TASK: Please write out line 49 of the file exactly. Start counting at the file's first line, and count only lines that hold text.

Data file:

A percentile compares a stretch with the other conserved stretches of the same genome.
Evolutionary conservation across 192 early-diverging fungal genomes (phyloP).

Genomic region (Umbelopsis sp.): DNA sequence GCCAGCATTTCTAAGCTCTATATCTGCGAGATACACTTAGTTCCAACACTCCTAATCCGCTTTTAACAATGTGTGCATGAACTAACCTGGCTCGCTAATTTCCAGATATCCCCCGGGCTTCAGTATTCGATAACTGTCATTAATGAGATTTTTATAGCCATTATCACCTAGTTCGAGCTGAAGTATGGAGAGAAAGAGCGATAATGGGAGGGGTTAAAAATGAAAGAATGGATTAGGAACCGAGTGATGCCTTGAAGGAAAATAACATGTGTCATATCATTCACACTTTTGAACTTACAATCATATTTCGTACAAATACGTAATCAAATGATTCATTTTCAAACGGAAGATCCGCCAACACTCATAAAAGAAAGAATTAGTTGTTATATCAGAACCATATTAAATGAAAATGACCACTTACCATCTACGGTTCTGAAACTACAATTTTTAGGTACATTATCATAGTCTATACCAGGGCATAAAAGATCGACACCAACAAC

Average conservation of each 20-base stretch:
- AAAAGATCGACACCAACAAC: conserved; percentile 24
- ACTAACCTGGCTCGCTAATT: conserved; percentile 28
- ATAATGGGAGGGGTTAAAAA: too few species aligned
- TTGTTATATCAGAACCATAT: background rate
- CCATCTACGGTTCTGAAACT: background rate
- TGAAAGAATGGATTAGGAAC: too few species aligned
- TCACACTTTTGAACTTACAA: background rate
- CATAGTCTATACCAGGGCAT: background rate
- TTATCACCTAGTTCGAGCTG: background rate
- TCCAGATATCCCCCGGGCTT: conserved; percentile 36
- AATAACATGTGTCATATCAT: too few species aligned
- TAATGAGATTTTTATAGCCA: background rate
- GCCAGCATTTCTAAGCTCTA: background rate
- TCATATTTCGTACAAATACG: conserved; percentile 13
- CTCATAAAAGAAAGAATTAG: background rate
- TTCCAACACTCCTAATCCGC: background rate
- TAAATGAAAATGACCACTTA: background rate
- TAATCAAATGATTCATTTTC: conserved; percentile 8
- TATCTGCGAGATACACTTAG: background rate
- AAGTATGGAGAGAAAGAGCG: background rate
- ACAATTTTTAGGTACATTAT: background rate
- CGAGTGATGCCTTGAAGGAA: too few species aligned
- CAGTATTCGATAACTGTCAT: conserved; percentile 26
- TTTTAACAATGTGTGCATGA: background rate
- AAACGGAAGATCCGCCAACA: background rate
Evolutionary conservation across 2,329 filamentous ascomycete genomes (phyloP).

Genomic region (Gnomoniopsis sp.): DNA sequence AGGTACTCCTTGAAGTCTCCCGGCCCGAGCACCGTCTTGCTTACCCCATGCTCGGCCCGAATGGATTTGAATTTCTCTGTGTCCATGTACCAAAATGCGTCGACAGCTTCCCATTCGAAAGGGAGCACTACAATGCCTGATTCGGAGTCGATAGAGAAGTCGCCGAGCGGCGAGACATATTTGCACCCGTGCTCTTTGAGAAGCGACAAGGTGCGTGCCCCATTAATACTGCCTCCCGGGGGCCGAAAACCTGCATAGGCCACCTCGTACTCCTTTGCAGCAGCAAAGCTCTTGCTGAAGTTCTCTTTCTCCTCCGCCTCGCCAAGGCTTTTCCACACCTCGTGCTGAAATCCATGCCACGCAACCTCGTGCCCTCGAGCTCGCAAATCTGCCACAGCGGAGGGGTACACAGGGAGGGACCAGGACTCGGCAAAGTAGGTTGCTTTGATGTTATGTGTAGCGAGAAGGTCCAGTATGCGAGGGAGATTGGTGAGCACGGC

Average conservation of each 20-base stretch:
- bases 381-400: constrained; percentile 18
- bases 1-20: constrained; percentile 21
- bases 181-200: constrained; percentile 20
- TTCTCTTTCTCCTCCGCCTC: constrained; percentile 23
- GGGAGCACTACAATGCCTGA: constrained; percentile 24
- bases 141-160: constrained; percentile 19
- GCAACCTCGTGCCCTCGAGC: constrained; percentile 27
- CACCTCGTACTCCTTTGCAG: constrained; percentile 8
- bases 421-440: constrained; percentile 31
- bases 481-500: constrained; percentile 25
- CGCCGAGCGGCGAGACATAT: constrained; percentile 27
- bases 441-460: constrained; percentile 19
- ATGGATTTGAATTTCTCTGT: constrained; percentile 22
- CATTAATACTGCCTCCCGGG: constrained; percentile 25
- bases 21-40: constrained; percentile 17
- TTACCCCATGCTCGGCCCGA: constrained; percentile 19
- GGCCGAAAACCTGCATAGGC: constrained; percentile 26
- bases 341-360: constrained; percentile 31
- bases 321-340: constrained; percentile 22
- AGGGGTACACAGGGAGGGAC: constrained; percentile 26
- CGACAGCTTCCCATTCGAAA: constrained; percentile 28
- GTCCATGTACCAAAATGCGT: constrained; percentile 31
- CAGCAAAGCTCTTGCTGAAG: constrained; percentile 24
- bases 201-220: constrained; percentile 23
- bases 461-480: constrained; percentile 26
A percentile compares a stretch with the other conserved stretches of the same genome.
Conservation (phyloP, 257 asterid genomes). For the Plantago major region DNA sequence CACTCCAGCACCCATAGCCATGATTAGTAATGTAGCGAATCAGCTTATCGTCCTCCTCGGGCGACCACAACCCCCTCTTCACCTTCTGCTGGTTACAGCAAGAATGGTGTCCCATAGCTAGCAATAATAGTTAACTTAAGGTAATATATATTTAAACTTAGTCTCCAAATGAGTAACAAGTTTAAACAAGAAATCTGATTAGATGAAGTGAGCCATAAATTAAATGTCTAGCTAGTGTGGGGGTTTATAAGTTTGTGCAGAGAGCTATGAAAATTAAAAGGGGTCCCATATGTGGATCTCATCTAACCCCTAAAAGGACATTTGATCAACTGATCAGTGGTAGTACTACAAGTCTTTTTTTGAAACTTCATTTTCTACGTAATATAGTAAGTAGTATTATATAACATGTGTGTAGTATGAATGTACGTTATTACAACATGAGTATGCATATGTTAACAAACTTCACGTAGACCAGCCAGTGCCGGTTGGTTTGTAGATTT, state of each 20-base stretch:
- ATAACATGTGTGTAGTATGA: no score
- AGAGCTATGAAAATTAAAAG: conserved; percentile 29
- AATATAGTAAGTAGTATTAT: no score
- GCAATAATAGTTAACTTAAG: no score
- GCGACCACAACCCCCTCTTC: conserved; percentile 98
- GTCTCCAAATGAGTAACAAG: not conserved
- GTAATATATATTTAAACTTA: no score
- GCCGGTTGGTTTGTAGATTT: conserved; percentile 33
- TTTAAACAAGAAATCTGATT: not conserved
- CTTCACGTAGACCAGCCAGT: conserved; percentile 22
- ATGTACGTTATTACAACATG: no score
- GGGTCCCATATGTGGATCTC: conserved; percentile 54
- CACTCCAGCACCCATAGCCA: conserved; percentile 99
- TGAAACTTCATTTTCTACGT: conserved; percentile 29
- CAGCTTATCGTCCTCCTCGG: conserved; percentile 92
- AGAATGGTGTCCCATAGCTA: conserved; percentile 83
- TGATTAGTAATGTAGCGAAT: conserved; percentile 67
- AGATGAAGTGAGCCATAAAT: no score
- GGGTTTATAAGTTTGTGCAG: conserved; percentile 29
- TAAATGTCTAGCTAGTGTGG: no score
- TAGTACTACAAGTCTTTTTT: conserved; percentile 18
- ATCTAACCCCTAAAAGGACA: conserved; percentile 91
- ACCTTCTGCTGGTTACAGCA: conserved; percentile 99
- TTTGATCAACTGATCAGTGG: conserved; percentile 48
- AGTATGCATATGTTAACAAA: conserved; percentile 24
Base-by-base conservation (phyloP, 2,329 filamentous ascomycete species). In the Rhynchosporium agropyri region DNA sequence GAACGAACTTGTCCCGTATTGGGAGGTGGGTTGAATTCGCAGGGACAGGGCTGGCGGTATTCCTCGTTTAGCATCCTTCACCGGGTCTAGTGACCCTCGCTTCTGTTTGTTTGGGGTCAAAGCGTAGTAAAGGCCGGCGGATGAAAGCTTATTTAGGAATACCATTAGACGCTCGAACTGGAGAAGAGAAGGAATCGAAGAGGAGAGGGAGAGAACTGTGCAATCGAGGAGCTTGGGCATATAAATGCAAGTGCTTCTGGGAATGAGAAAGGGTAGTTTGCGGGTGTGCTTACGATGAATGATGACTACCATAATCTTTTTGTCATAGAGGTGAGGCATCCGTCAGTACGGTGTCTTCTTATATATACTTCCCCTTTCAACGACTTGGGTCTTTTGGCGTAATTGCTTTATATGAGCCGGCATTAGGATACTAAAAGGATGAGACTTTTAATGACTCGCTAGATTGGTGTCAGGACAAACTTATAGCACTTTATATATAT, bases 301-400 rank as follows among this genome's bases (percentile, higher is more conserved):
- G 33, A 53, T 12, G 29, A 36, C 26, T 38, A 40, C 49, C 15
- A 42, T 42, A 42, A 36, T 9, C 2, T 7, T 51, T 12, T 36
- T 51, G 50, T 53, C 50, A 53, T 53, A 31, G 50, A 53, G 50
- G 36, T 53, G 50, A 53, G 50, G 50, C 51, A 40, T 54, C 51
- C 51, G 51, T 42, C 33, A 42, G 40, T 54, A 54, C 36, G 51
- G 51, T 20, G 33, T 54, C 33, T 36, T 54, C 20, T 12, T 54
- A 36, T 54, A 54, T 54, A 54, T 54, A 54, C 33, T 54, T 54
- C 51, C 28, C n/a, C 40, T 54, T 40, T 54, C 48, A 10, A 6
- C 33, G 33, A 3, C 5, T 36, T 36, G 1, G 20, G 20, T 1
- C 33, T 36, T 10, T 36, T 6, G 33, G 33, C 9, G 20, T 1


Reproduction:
- GGCCGAAAACCTGCATAGGC: constrained; percentile 26